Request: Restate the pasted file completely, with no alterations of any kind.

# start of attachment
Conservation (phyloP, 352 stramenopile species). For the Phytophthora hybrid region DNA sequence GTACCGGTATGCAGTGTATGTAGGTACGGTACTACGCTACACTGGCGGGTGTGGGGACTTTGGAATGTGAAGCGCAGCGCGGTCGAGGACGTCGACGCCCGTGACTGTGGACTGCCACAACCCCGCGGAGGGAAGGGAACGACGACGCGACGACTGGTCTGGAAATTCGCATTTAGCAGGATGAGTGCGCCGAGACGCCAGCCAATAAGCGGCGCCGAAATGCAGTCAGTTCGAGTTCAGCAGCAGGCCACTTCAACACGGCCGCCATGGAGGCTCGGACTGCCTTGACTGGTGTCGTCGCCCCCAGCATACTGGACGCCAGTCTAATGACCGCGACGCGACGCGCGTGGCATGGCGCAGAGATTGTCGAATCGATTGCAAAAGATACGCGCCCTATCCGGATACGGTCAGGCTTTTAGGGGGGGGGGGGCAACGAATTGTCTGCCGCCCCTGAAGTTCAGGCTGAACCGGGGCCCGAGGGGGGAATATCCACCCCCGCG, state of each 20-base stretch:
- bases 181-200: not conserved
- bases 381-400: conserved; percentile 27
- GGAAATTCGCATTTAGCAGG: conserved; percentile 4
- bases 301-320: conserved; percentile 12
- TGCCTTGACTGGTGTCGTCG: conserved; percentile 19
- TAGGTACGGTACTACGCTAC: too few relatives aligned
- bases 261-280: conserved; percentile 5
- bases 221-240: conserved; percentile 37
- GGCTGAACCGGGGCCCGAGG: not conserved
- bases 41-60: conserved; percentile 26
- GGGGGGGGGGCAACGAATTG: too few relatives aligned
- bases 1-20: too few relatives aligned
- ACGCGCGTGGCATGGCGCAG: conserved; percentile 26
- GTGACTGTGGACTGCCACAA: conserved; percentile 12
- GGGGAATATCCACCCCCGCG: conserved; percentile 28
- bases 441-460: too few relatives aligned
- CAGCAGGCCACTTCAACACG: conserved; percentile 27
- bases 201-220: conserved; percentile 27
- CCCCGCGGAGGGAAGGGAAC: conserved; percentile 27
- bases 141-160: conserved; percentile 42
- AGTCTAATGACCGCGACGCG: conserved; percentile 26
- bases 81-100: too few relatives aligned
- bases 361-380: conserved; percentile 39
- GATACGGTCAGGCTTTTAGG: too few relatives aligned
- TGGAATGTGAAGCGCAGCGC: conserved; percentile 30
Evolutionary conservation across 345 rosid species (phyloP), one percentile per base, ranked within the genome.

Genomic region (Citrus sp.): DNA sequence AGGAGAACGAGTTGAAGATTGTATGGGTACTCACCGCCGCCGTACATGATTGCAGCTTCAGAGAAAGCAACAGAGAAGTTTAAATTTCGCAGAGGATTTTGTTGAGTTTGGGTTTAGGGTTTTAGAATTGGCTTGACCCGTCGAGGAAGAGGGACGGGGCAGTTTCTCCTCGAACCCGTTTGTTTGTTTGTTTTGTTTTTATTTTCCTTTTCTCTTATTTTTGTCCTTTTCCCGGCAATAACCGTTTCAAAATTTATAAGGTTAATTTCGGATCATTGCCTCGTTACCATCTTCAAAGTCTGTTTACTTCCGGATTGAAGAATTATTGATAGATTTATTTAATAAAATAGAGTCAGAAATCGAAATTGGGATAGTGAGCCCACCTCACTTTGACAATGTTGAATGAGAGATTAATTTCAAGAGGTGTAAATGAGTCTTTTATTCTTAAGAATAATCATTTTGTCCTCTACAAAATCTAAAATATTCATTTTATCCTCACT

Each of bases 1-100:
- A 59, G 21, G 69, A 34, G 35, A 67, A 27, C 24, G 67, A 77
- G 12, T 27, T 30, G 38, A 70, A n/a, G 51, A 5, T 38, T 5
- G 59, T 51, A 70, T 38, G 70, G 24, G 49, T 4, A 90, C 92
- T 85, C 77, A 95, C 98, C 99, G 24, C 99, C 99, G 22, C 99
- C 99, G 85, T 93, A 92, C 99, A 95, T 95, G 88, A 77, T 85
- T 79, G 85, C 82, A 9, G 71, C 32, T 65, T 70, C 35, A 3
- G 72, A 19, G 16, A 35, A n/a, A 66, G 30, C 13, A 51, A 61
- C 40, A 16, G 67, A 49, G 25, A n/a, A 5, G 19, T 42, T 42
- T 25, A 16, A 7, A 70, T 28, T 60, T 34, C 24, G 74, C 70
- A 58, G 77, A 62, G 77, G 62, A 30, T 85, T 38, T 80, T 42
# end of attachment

Conservation (phyloP, 352 stramenopile species). For the Phytophthora hybrid region DNA sequence GTACCGGTATGCAGTGTATGTAGGTACGGTACTACGCTACACTGGCGGGTGTGGGGACTTTGGAATGTGAAGCGCAGCGCGGTCGAGGACGTCGACGCCCGTGACTGTGGACTGCCACAACCCCGCGGAGGGAAGGGAACGACGACGCGACGACTGGTCTGGAAATTCGCATTTAGCAGGATGAGTGCGCCGAGACGCCAGCCAATAAGCGGCGCCGAAATGCAGTCAGTTCGAGTTCAGCAGCAGGCCACTTCAACACGGCCGCCATGGAGGCTCGGACTGCCTTGACTGGTGTCGTCGCCCCCAGCATACTGGACGCCAGTCTAATGACCGCGACGCGACGCGCGTGGCATGGCGCAGAGATTGTCGAATCGATTGCAAAAGATACGCGCCCTATCCGGATACGGTCAGGCTTTTAGGGGGGGGGGGGCAACGAATTGTCTGCCGCCCCTGAAGTTCAGGCTGAACCGGGGCCCGAGGGGGGAATATCCACCCCCGCG, state of each 20-base stretch:
- bases 181-200: not conserved
- bases 381-400: conserved; percentile 27
- GGAAATTCGCATTTAGCAGG: conserved; percentile 4
- bases 301-320: conserved; percentile 12
- TGCCTTGACTGGTGTCGTCG: conserved; percentile 19
- TAGGTACGGTACTACGCTAC: too few relatives aligned
- bases 261-280: conserved; percentile 5
- bases 221-240: conserved; percentile 37
- GGCTGAACCGGGGCCCGAGG: not conserved
- bases 41-60: conserved; percentile 26
- GGGGGGGGGGCAACGAATTG: too few relatives aligned
- bases 1-20: too few relatives aligned
- ACGCGCGTGGCATGGCGCAG: conserved; percentile 26
- GTGACTGTGGACTGCCACAA: conserved; percentile 12
- GGGGAATATCCACCCCCGCG: conserved; percentile 28
- bases 441-460: too few relatives aligned
- CAGCAGGCCACTTCAACACG: conserved; percentile 27
- bases 201-220: conserved; percentile 27
- CCCCGCGGAGGGAAGGGAAC: conserved; percentile 27
- bases 141-160: conserved; percentile 42
- AGTCTAATGACCGCGACGCG: conserved; percentile 26
- bases 81-100: too few relatives aligned
- bases 361-380: conserved; percentile 39
- GATACGGTCAGGCTTTTAGG: too few relatives aligned
- TGGAATGTGAAGCGCAGCGC: conserved; percentile 30
Evolutionary conservation across 345 rosid species (phyloP), one percentile per base, ranked within the genome.

Genomic region (Citrus sp.): DNA sequence AGGAGAACGAGTTGAAGATTGTATGGGTACTCACCGCCGCCGTACATGATTGCAGCTTCAGAGAAAGCAACAGAGAAGTTTAAATTTCGCAGAGGATTTTGTTGAGTTTGGGTTTAGGGTTTTAGAATTGGCTTGACCCGTCGAGGAAGAGGGACGGGGCAGTTTCTCCTCGAACCCGTTTGTTTGTTTGTTTTGTTTTTATTTTCCTTTTCTCTTATTTTTGTCCTTTTCCCGGCAATAACCGTTTCAAAATTTATAAGGTTAATTTCGGATCATTGCCTCGTTACCATCTTCAAAGTCTGTTTACTTCCGGATTGAAGAATTATTGATAGATTTATTTAATAAAATAGAGTCAGAAATCGAAATTGGGATAGTGAGCCCACCTCACTTTGACAATGTTGAATGAGAGATTAATTTCAAGAGGTGTAAATGAGTCTTTTATTCTTAAGAATAATCATTTTGTCCTCTACAAAATCTAAAATATTCATTTTATCCTCACT

Each of bases 1-100:
- A 59, G 21, G 69, A 34, G 35, A 67, A 27, C 24, G 67, A 77
- G 12, T 27, T 30, G 38, A 70, A n/a, G 51, A 5, T 38, T 5
- G 59, T 51, A 70, T 38, G 70, G 24, G 49, T 4, A 90, C 92
- T 85, C 77, A 95, C 98, C 99, G 24, C 99, C 99, G 22, C 99
- C 99, G 85, T 93, A 92, C 99, A 95, T 95, G 88, A 77, T 85
- T 79, G 85, C 82, A 9, G 71, C 32, T 65, T 70, C 35, A 3
- G 72, A 19, G 16, A 35, A n/a, A 66, G 30, C 13, A 51, A 61
- C 40, A 16, G 67, A 49, G 25, A n/a, A 5, G 19, T 42, T 42
- T 25, A 16, A 7, A 70, T 28, T 60, T 34, C 24, G 74, C 70
- A 58, G 77, A 62, G 77, G 62, A 30, T 85, T 38, T 80, T 42